Wife gives birth while husband home on leave

Published 12:00 am Monday, January 26, 2004

[1/1/04]The wife of a Vicksburg soldier gave birth to their first child Wednesday, on the last full day of his first trip home since joining the U.S. Army.

Pfc. Jeremiah Riggs, 21, was two days away from returning to Georgia for further U.S. training when his wife, Chasity, checked in to River Region Medical Center, he said. At 11:57 a.m. Wednesday the baby, Jeremiah Jace Riggs, was born, he said.

Chasity, 18, said Wednesday from her hospital room that she was doing fine after giving birth to the baby, which was not due until Jan. 17, but happened to arrive while her husband was still home on leave.

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“I’m very happy that he came when he did,” she said of her husband’s trip home.

“Luckily it came early,” Jeremiah Riggs said at his home while he packed his duffel bag to return to duty. “I couldn’t have made it that long.”

Set to return today for six more weeks of training and then prospective assignment to a battalion, Riggs said he would not have been able to return home for the baby’s birth had it arrived two days later. He is set to participate in Airborne and then Ranger training.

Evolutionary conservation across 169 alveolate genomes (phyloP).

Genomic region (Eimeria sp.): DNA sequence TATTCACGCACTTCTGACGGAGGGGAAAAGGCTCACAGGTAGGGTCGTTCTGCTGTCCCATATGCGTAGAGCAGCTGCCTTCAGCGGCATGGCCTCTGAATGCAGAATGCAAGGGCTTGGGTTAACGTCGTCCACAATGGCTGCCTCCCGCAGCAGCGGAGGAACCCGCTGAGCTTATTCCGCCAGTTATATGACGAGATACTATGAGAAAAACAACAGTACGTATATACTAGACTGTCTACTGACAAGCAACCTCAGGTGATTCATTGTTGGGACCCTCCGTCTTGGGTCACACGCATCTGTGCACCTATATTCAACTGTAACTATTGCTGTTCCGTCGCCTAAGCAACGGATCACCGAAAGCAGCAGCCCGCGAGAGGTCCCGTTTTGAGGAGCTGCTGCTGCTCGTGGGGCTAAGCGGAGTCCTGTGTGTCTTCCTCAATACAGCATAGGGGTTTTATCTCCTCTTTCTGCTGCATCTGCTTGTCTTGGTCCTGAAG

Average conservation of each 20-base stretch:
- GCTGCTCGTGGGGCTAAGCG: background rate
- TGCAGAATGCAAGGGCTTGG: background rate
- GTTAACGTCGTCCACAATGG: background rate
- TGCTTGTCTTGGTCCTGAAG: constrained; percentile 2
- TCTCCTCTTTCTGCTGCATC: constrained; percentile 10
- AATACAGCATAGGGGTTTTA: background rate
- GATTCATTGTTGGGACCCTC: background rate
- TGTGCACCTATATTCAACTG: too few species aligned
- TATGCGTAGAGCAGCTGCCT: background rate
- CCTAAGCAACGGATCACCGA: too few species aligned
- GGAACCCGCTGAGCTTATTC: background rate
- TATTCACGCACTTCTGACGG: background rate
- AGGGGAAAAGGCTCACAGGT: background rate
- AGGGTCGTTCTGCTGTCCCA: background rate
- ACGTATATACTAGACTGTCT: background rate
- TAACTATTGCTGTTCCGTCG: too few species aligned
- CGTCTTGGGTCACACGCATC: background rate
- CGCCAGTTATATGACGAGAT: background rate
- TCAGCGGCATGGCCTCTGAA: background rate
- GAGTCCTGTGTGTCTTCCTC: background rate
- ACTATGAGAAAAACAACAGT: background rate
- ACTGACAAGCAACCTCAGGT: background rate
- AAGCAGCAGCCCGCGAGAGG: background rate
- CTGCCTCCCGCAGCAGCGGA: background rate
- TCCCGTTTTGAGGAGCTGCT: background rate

“I could have but I would’ve lost my Airborne contract,” Riggs said when asked if he could have returned to be with his wife during childbirth.

Riggs, a 2001 graduate of Porters Chapel Academy in Vicksburg, said he had completed 14 weeks of training at Ft. Benning, Ga., where he will return for jump school. He said he earned “top gun” honors in Javelin anti-tank-weaponry training.

Before joining the Army, Riggs attended one year of school at Mississippi Delta Community College, where he was on a football scholarship as a running back, he said.

Chasity’s parents live “right down the hill” from the couple’s home, and have been able to help her during the pregnancy, he said.

Coincidentally, the baby was born on the 21st birthday of Riggs’ good friend, Allen Pugh, who is also engaged to his sister. Pugh was with Riggs as he packed for his return.

“He called me on a boat and said, Hey, man, happy birthday, and I’m having a baby,” Pugh said. “I said, How fast can this boat go?'”

Riggs said that during his break, he had also been able to go deer hunting and kill one of his first large bucks, a 10-point.

He said the trip was his first since he joined the Army in May or June.

“It’s been a good first trip, too,” he said.

After Riggs becomes attached to a Ranger battalion and gets settled in housing there, the family plans for Chasity and the baby to move to join him. They would most likely be based at Ft. Stewart, Ga., he said.

Riggs said he expects to be deployed to the Middle East after he completes his training. He added that he does not expect his deployment to last as long as those of some area reservists, including his father, Jeff Riggs.

Since February Jeff Riggs has been serving in the Middle East, including inside Iraq, with the 168th Engineer Group of the Mississippi Army National Guard. His full-time civilian job is as undersheriff at the Warren County Sheriff’s Department.

Jeremiah Riggs said the latest estimate of his father’s return to Vicksburg is April of this year.